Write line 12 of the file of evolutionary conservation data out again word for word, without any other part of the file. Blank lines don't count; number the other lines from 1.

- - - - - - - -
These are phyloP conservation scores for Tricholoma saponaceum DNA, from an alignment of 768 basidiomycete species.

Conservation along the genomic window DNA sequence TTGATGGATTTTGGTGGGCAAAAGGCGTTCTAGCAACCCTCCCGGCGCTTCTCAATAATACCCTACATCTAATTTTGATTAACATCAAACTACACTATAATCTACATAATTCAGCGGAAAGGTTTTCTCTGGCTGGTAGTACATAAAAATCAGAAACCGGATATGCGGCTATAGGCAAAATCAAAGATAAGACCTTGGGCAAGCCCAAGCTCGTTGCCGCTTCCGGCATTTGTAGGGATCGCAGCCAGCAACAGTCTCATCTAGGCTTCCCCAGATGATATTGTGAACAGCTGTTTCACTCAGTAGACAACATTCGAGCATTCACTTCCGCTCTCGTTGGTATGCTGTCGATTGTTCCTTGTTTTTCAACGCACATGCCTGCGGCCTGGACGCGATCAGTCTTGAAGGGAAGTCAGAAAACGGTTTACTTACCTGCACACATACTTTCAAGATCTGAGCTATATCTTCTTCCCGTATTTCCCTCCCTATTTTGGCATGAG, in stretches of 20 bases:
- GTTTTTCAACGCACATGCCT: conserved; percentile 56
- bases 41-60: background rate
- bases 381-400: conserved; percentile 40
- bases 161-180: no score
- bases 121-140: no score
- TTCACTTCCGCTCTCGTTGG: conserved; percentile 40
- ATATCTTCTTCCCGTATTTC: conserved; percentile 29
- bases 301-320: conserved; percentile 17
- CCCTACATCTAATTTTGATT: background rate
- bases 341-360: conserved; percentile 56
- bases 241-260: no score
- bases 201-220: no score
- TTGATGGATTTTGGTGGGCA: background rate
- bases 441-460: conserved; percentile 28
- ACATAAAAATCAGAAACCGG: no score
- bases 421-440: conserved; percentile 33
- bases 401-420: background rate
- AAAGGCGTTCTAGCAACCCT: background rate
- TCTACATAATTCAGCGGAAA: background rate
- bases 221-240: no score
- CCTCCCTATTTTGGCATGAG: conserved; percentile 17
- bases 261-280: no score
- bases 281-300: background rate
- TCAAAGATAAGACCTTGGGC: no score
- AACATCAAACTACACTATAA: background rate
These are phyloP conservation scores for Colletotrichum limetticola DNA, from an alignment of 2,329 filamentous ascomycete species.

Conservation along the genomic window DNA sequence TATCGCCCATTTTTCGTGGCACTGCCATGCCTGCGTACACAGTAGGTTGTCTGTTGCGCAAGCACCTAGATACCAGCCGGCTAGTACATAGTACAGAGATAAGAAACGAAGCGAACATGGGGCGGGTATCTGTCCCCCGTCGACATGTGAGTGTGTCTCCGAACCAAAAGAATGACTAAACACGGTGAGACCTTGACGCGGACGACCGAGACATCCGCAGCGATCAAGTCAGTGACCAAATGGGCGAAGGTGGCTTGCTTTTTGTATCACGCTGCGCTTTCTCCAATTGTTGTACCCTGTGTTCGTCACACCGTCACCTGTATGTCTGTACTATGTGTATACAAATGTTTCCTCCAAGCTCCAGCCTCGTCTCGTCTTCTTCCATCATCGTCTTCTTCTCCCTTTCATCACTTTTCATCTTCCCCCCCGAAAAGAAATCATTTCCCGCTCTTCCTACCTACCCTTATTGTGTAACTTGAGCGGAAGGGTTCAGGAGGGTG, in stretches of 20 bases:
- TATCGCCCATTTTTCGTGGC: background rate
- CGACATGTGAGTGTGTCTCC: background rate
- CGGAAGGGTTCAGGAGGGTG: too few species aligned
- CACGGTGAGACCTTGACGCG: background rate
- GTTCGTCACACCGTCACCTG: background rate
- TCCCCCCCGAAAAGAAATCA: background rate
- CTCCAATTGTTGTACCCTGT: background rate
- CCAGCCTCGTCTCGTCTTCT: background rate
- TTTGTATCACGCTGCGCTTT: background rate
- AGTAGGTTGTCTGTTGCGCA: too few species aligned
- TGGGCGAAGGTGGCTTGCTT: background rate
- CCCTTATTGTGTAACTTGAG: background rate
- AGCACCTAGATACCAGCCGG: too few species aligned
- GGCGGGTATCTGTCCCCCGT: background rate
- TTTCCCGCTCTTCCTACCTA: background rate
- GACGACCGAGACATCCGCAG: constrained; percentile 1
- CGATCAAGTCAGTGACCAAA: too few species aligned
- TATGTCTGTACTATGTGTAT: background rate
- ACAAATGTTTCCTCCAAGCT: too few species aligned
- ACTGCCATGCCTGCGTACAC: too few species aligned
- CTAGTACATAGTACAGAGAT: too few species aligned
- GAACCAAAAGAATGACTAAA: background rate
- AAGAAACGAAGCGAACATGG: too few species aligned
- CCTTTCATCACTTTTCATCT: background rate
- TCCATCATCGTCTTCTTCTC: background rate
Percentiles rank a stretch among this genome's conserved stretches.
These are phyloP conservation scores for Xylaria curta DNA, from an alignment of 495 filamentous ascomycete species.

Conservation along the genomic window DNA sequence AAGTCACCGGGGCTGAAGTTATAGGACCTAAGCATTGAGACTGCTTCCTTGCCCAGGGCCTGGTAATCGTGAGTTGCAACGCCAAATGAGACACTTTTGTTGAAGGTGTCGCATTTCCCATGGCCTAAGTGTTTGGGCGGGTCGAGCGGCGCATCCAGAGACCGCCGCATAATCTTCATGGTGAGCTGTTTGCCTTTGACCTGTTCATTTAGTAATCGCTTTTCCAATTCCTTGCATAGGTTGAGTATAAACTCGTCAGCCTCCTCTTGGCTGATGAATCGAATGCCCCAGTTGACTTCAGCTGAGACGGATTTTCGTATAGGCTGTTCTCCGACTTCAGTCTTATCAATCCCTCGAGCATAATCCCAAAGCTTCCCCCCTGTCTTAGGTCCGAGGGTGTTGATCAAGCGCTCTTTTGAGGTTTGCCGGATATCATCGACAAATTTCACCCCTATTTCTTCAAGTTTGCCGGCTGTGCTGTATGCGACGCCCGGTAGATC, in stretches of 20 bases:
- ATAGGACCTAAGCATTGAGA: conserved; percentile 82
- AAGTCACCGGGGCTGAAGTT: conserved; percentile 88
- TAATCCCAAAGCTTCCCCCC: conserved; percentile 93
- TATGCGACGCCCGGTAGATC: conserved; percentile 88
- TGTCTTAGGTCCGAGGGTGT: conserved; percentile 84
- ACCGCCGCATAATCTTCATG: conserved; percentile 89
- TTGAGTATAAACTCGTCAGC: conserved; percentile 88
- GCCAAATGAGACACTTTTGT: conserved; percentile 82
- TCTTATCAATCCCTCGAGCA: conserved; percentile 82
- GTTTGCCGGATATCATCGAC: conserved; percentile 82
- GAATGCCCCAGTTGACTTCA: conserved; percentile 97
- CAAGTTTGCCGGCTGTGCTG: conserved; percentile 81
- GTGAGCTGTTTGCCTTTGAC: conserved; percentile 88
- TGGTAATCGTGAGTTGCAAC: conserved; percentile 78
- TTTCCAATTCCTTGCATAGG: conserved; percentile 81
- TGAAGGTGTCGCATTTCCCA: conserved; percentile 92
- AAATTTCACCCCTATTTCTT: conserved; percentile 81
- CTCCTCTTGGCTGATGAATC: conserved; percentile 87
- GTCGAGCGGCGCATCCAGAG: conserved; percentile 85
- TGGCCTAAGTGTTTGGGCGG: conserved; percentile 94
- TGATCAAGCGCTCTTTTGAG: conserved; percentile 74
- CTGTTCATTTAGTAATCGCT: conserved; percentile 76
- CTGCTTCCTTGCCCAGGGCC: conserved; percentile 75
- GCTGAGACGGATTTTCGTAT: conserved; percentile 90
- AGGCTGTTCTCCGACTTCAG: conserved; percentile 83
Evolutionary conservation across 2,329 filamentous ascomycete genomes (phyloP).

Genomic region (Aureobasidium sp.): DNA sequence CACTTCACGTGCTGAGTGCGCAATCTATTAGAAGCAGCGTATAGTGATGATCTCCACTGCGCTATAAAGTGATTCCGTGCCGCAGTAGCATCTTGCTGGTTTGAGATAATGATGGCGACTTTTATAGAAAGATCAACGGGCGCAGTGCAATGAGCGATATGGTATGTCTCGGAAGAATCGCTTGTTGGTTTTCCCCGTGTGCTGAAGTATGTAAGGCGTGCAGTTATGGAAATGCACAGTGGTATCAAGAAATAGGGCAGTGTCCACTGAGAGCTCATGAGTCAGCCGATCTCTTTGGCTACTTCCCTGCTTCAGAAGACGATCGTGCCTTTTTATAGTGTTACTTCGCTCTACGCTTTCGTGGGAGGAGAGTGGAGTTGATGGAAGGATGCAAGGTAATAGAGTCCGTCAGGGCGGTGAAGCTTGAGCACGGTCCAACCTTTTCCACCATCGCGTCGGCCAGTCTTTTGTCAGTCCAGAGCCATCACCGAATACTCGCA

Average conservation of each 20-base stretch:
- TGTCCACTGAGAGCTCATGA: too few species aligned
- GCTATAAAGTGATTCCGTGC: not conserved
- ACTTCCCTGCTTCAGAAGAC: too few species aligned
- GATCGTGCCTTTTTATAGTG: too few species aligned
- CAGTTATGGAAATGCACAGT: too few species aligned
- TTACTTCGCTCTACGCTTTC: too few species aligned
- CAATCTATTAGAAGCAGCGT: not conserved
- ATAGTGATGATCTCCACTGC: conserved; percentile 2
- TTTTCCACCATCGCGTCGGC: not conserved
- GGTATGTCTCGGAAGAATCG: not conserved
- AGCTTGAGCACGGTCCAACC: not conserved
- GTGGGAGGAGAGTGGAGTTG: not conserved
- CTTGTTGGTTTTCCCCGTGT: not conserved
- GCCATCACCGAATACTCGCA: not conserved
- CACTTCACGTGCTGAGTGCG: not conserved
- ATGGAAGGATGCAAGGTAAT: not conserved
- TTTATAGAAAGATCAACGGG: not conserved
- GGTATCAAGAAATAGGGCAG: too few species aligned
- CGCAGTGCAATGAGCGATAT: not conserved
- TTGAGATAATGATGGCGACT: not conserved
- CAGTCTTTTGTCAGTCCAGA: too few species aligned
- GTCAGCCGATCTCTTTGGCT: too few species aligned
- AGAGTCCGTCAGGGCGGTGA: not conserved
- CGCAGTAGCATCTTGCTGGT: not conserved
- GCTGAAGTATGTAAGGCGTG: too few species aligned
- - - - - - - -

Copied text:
- bases 341-360: conserved; percentile 56